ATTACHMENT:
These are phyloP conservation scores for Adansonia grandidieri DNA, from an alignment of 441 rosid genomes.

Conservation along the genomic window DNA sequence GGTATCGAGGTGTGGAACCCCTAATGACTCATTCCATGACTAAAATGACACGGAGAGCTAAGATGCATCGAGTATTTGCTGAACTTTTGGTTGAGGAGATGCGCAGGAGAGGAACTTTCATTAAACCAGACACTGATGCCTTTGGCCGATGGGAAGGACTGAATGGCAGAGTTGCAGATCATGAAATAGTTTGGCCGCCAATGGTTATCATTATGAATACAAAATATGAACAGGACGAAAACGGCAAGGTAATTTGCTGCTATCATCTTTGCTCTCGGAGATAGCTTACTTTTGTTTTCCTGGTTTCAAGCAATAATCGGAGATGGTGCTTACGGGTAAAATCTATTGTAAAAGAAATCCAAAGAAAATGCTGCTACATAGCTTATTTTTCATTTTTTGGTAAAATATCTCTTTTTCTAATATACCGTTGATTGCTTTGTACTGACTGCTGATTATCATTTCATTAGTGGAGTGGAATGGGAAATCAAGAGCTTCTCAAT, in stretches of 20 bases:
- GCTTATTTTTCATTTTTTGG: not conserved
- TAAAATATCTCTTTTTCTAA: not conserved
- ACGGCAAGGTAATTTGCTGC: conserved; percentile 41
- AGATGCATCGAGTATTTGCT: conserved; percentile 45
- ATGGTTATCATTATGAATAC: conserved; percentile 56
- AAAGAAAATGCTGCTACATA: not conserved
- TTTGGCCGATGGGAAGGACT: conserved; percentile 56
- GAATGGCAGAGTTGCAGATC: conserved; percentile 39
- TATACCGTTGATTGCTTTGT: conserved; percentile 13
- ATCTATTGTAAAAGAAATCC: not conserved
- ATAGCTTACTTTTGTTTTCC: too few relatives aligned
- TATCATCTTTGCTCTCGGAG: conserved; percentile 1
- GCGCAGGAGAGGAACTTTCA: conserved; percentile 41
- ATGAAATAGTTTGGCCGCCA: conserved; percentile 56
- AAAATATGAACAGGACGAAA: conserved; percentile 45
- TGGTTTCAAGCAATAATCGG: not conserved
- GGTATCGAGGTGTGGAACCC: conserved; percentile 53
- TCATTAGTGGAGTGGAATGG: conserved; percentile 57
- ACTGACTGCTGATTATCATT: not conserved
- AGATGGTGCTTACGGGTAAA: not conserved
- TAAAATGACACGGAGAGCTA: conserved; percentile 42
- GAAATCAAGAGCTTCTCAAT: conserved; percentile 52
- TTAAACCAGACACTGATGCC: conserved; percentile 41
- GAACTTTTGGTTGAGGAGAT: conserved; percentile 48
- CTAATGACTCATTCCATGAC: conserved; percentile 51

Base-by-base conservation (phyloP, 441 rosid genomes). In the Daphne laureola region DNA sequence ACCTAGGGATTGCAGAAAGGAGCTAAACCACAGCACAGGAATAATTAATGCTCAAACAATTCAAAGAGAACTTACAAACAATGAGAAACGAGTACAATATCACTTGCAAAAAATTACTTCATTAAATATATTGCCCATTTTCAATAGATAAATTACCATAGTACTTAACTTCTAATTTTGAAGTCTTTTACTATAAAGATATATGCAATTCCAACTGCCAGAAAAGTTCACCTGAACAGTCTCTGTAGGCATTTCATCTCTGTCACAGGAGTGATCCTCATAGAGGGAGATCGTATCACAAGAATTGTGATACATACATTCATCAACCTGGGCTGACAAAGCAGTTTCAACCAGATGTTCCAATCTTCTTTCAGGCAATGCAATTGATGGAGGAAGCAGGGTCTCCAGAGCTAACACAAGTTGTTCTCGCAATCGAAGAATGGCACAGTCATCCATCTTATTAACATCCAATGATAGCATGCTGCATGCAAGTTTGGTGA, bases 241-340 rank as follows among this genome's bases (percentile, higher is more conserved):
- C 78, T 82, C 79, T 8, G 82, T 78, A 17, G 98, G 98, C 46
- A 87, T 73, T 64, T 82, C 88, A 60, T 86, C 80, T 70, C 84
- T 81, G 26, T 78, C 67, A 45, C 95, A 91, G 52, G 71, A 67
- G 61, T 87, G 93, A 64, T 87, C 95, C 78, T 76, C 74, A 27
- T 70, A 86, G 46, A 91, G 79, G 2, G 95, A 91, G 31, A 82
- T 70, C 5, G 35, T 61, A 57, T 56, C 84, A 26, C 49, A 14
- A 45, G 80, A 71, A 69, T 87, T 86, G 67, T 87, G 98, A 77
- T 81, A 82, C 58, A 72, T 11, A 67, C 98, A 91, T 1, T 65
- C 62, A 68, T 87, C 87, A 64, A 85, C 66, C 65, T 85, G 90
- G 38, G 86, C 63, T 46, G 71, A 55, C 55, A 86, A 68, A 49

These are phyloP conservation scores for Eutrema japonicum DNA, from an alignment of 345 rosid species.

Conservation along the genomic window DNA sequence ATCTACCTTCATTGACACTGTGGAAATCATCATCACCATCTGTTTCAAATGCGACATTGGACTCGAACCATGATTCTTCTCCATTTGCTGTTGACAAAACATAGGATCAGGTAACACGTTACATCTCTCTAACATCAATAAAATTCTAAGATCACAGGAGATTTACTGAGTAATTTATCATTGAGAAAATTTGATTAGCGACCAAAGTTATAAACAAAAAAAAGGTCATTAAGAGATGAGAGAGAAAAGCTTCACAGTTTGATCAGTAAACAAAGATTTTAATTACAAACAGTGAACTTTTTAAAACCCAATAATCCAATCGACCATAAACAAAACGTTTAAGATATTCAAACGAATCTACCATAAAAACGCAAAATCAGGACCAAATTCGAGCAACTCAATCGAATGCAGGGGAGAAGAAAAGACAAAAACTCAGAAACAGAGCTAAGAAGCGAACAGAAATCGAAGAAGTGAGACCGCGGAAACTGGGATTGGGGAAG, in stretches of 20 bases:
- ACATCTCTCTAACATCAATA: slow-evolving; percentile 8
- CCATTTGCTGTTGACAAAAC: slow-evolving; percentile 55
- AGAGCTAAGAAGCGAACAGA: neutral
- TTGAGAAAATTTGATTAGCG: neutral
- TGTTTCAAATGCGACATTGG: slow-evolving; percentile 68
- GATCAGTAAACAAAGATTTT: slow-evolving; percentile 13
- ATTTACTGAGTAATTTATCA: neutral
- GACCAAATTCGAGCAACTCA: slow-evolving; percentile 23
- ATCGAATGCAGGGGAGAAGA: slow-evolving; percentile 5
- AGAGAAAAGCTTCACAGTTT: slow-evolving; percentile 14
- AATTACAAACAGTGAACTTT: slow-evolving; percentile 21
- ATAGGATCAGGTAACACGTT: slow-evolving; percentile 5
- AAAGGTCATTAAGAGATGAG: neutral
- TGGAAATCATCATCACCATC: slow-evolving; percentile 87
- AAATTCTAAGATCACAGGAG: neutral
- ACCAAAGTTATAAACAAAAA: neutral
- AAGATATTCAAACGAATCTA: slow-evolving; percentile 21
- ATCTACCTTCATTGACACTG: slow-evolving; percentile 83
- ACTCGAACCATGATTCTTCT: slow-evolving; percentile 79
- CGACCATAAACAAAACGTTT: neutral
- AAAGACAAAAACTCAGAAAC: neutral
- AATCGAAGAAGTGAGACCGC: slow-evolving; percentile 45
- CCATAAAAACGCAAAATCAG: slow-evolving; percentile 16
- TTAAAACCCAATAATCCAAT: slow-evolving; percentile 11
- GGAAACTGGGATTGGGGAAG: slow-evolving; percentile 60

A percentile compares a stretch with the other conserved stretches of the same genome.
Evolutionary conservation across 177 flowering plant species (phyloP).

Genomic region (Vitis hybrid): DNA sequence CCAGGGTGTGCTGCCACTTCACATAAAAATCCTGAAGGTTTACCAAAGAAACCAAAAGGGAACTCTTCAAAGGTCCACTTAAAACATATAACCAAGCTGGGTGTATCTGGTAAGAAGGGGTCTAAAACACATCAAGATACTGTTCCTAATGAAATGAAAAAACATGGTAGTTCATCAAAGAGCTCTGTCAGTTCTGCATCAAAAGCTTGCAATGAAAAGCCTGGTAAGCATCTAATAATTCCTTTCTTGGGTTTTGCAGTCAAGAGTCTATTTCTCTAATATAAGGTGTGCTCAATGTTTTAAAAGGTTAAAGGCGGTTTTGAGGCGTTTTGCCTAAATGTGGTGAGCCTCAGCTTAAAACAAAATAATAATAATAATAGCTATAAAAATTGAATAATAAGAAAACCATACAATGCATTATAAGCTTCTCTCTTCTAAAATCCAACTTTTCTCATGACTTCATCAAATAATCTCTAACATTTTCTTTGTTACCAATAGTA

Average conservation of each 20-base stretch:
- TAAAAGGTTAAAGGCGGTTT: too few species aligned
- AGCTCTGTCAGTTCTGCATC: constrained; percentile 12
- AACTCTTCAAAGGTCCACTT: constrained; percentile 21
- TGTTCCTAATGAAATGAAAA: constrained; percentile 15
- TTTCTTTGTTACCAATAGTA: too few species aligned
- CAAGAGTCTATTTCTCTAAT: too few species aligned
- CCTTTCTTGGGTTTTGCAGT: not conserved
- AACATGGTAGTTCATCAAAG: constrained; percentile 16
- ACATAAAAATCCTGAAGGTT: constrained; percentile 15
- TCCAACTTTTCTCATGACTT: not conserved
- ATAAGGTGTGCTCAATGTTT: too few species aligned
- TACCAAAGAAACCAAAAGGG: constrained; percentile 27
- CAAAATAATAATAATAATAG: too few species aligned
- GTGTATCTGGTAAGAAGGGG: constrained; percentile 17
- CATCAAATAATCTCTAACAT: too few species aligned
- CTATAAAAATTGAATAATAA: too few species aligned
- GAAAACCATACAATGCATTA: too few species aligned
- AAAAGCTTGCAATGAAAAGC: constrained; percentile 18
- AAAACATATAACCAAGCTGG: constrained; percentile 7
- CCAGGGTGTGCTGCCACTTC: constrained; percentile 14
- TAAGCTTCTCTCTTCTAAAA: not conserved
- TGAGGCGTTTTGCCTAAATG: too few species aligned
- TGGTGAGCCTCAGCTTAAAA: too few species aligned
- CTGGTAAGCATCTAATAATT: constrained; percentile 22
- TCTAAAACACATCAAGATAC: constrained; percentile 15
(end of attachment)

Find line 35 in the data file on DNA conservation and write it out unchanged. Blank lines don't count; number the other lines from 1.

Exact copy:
- A 45, G 80, A 71, A 69, T 87, T 86, G 67, T 87, G 98, A 77